IDEAS home Printed from https://ideas.repec.org/
MyIDEAS: Login to save this paper or follow this series

Welfare Reform, Work Requirements, and Employment Barriers

  • Ellen Meara
  • Richard Frank
Registered author(s):

    The Personal Responsibility and Work Opportunity Reconciliation Act imposed work requirements on welfare recipients. Using 1999-2001 data from Boston, Chicago, and San Antonio, we compared the labor market and welfare experience of women with four employment barriers: poor mental health, moderate to heavy drug and alcohol use, a child with a behavior problem, and a child under the age of 3. Women with poor mental health and drug and alcohol users were much less likely to move into work than other groups, and more likely to be sanctioned for noncompliance with welfare requirements in 2000-2001 as federal work participation requirements increased

    If you experience problems downloading a file, check if you have the proper application to view it first. In case of further problems read the IDEAS help page. Note that these files are not on the IDEAS site. Please be patient as the files may be large.

    File URL: http://www.nber.org/papers/w12480.pdf
    Download Restriction: no

    Paper provided by National Bureau of Economic Research, Inc in its series NBER Working Papers with number 12480.

    as
    in new window

    Length:
    Date of creation: Aug 2006
    Date of revision:
    Handle: RePEc:nbr:nberwo:12480
    Note: HC LS
    Contact details of provider: Postal: National Bureau of Economic Research, 1050 Massachusetts Avenue Cambridge, MA 02138, U.S.A.
    Phone: 617-868-3900
    Web page: http://www.nber.org
    Email:


    More information through EDIRC

    References listed on IDEAS
    Please report citation or reference errors to , or , if you are the registered author of the cited work, log in to your RePEc Author Service profile, click on "citations" and make appropriate adjustments.:

    as in new window
    1. Jacob Alex Klerman & Steven J. Haider, 2004. "A Stock-Flow Analysis of the Welfare Caseload," Journal of Human Resources, University of Wisconsin Press, vol. 39(4).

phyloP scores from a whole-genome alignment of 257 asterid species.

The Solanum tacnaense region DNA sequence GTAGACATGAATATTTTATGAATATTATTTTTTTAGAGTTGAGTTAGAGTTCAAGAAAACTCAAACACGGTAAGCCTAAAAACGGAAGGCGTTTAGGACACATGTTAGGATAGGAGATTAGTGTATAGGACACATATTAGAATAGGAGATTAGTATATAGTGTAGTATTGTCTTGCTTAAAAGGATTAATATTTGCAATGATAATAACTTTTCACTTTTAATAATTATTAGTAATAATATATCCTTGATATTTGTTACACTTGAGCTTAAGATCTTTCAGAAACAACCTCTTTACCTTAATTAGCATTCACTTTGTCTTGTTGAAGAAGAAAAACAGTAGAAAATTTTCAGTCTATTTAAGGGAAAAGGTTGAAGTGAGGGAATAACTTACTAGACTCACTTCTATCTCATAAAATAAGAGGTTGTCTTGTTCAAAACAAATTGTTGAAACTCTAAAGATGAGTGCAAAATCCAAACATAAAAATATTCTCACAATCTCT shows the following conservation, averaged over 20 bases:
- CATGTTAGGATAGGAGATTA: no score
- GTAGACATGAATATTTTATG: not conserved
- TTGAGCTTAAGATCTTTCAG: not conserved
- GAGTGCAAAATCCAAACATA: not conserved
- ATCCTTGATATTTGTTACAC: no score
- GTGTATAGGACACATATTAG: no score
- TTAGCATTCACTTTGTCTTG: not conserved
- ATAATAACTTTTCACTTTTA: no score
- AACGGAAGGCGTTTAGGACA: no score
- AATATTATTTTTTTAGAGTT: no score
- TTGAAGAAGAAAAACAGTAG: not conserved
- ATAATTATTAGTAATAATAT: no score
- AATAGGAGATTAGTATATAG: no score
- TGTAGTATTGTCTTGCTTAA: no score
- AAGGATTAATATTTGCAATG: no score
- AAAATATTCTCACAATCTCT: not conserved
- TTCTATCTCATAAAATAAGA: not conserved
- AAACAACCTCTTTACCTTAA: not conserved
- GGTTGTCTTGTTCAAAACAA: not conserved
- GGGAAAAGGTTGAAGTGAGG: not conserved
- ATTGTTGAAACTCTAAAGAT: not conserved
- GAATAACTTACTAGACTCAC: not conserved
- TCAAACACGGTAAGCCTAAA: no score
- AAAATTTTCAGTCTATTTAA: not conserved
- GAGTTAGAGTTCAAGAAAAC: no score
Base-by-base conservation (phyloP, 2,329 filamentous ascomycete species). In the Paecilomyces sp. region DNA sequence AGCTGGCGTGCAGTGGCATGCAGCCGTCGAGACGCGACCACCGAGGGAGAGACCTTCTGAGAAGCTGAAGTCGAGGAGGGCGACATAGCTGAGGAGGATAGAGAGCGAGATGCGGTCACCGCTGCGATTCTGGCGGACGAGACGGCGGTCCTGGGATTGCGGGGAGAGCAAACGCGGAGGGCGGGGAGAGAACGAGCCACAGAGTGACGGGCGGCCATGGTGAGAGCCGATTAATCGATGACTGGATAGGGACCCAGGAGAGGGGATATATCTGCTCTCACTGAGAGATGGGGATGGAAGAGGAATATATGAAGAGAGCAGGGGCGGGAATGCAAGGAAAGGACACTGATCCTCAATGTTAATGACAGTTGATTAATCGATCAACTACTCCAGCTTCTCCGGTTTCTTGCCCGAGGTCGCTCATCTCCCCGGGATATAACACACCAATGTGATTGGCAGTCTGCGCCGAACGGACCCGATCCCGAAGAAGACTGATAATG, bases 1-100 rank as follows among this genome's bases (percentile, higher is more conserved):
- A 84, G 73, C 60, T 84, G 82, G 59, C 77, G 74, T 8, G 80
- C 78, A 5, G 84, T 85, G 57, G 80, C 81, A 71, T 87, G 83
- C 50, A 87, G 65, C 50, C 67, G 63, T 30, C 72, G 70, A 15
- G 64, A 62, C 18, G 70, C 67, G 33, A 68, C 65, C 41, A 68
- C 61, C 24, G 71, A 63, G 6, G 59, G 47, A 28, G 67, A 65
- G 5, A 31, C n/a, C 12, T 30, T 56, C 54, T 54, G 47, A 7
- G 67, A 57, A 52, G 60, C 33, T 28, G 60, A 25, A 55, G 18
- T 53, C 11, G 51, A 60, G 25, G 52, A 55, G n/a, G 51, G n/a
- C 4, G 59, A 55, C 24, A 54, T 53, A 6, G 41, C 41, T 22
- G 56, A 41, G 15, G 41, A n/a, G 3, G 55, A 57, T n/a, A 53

2. Susan L. Ettner & Richard G. Frank & Ronald C. Kessler, 1997. "The Impact of psychiatric disorders on labor market outcomes," Industrial and Labor Relations Review, ILR Review, Cornell University, ILR School, vol. 51(1), pages 64-81, October.
    3. Susan L. Ettner & Richard G. Frank & Ronald C. Kessler, 1997. "The Impact of Psychiatric Disorders on Labor Market Outcomes," ILR Review, Cornell University, ILR School, vol. 51(1), pages 64-81, October.
    4. Robert A. Moffitt, 2003. "Means-Tested Transfer Programs in the United States," NBER Books, National Bureau of Economic Research, Inc, number moff03-1, October.
    5. Jeffrey Grogger, 2003. "The Effects of Time Limits, the EITC, and Other Policy Changes on Welfare Use, Work, and Income among Female-Headed Families," The Review of Economics and Statistics, MIT Press, vol. 85(2), pages 394-408, May.
    6. Steven Haider & Jacob Alex Klerman, 2003. "Dynamic Properties of the Welfare Caseload," Working Papers 03-08, RAND Corporation Publications Department.
    7. Susan L. Ettner & Richard G. Frank & Ronald C. Kessler, 1997. "The Impact of Psychiatric Disorders on Labor Market Outcomes," NBER Working Papers 5989, National Bureau of Economic Research, Inc.
    Full references (including those not matched with items on IDEAS)

    This item is not listed on Wikipedia, on a reading list or among the top items on IDEAS.

    When requesting a correction, please mention this item's handle: RePEc:nbr:nberwo:12480. See general information about how to correct material in RePEc.

    For technical questions regarding this item, or to correct its authors, title, abstract, bibliographic or download information, contact: ()

    If you have authored this item and are not yet registered with RePEc, we encourage you to do it here. This allows to link your profile to this item. It also allows you to accept potential citations to this item that we are uncertain about.

    If references are entirely missing, you can add them using this form.

    If the full references list an item that is present in RePEc, but the system did not link to it, you can help with this form.

    If you know of missing items citing this one, you can help us creating those links by adding the relevant references in the same way as above, for each refering item. If you are a registered author of this item, you may also want to check the "citations" tab in your profile, as there may be some citations waiting for confirmation.

    Please note that corrections may take a couple of weeks to filter through the various RePEc services.

    This information is provided to you by IDEAS at the Research Division of the Federal Reserve Bank of St. Louis using RePEc data.